The Affordable Care Act—Countdown To Compliance For Employers, Week 4: EEOC v. Honeywell And The Future Of Wellness Programs


While my entries have focused principally on the employer shared responsibility rules of the Affordable Care Act (ACA), every once in a while an item comes along that nevertheless grabs my attention. The treatment of wellness plans at the hands of the Equal Employment Opportunity Commission (EEOC) is such an item.

The problem, put simply, is that without telling anyone what the rules are, the EEOC has begun to challenge a subset of popular wellness programs, the design of which is expressly sanctioned by the ACA. Of course, simply because a wellness program satisfies one Federal law does not mean that another may not also apply. A pension plan that satisfies ERISA, for example, may nevertheless fail to satisfy the tax qualification requirements of the Internal Revenue Code (the "Code"). What is different here is the insistence of the EEOC to push ahead with enforcement compliance while at the same time obstinately refusing (following a deluge of requests from industry and other groups as well as damning adverse judicial precedent) to issue regulations.

For a while it seemed that the EEOC, perhaps sensing that the lack of guidance put us at a disadvantage, limited its enforcement efforts to a handful of egregious cases, hoping perhaps that bad facts might make good law. But then came EEOC v. Honeywell, No. 0:14-04517 (D. Minn. 2014), where the EEOC took on a mainstream wellness program sponsored by Honeywell International, Inc. One can only imagine their surprise when Honeywell failed to roll over and instead decided to fight back. (We explain the particulars of these cases in previous posts available here and here.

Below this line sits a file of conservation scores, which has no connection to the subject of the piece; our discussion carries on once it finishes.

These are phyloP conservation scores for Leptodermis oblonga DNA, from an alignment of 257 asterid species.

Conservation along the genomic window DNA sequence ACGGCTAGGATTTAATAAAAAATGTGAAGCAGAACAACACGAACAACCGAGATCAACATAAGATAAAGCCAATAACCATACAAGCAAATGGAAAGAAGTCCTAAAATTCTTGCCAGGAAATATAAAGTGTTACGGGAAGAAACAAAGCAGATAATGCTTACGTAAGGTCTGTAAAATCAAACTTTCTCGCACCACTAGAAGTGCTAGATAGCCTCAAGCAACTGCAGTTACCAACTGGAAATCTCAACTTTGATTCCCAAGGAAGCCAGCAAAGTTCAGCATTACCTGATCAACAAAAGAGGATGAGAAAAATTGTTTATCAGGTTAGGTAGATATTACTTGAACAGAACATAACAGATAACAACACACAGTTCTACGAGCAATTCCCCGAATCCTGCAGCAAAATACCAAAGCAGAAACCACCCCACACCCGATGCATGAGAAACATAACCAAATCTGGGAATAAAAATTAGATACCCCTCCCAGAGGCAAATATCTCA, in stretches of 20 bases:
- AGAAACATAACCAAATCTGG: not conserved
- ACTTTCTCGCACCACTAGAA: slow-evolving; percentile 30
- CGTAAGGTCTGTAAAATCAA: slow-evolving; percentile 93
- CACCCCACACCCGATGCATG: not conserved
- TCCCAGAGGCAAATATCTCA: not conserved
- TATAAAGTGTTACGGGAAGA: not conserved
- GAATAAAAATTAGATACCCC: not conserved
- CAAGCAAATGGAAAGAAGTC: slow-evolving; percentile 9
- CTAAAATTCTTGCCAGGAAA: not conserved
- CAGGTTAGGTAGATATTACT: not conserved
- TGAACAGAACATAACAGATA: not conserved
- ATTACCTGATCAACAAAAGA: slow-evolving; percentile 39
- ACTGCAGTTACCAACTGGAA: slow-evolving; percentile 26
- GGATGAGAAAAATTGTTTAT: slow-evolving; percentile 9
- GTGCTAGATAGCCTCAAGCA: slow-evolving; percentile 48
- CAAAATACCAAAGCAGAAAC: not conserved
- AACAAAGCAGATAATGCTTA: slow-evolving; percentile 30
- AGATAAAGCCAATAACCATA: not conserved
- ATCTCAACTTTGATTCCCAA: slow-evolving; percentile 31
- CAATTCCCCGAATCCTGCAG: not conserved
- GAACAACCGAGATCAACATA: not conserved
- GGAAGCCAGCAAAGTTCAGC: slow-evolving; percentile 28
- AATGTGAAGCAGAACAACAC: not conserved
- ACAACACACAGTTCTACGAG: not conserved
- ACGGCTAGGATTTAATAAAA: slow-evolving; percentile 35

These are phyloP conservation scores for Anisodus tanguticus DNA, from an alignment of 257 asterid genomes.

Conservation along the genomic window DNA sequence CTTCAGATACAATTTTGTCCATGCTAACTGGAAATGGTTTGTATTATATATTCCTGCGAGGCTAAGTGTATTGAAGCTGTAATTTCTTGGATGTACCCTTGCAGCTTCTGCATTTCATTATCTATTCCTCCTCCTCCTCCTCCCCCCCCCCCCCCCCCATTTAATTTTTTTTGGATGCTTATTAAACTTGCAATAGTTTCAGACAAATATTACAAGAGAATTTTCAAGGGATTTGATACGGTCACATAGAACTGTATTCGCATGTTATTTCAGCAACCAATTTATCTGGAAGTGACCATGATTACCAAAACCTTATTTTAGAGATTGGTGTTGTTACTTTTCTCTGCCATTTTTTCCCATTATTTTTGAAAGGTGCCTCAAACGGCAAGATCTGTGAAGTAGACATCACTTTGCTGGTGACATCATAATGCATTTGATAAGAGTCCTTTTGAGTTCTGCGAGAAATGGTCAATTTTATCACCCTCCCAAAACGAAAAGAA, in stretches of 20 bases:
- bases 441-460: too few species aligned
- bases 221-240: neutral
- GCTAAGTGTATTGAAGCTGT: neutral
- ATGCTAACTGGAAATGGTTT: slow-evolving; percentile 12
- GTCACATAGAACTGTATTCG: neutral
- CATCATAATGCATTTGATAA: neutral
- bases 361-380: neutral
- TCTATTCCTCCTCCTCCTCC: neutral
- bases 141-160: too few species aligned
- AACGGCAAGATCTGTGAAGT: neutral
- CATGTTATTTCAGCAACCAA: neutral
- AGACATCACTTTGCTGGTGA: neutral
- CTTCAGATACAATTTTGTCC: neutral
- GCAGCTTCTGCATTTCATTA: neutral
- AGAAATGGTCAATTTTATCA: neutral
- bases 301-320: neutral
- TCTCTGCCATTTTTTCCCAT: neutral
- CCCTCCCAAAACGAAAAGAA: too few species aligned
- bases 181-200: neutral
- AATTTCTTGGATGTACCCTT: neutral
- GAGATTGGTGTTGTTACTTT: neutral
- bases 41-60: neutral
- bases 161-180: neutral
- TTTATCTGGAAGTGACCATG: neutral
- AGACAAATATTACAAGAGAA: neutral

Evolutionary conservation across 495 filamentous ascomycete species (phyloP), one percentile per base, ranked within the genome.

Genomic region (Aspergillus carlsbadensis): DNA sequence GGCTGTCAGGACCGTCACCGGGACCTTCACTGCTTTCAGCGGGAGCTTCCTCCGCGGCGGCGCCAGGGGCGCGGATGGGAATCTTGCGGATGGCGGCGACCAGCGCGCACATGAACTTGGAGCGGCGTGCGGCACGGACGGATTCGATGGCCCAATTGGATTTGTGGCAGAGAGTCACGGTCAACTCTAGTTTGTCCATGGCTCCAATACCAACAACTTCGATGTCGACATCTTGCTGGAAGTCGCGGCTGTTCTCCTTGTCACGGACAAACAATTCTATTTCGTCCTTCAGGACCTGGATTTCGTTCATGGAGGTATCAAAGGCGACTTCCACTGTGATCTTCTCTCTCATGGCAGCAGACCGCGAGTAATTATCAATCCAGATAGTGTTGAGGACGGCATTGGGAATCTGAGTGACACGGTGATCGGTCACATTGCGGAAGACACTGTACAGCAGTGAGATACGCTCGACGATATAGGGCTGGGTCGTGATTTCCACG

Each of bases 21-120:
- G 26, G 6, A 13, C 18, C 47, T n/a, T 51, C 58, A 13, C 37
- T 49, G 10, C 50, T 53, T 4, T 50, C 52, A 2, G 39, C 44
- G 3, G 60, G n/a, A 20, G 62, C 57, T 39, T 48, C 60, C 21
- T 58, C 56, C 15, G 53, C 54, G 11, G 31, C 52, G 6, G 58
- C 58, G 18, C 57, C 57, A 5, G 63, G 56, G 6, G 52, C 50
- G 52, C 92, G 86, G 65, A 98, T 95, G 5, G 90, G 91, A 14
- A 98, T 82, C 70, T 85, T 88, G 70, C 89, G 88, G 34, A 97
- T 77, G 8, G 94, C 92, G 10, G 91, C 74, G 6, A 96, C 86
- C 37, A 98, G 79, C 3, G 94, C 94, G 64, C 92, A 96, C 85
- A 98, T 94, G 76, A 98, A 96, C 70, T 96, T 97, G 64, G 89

Spoiler alert: things did not go well (at least so far) for the EEOC. And, despite that the case is only getting started, our sense is that the outcome will not fit the EEOC's picture of a raging success. In making this prediction, we don't for a moment claim that wellness programs raise no legitimate ADA issues. They do. Nor do we claim that the ACA's wellness program imprimatur should require the EEOC to abdicate its role as the ADA's principal enforcer. The EEOC shouldn't. But the EEOC's attempts to randomly enforce its views of how wellness programs should be regulated without telling anyone what the rules are strikes us as irresponsible—reminiscent of Dean Wormer's "double secret probation" imposed on the members of the Delta Tau Chi fraternity of Animal House fame.


Wellness Programs Under the ACA

Wellness programs, at least those that form part of employer-sponsored group health plans, have become commonplace. While wellness programs can take a number...

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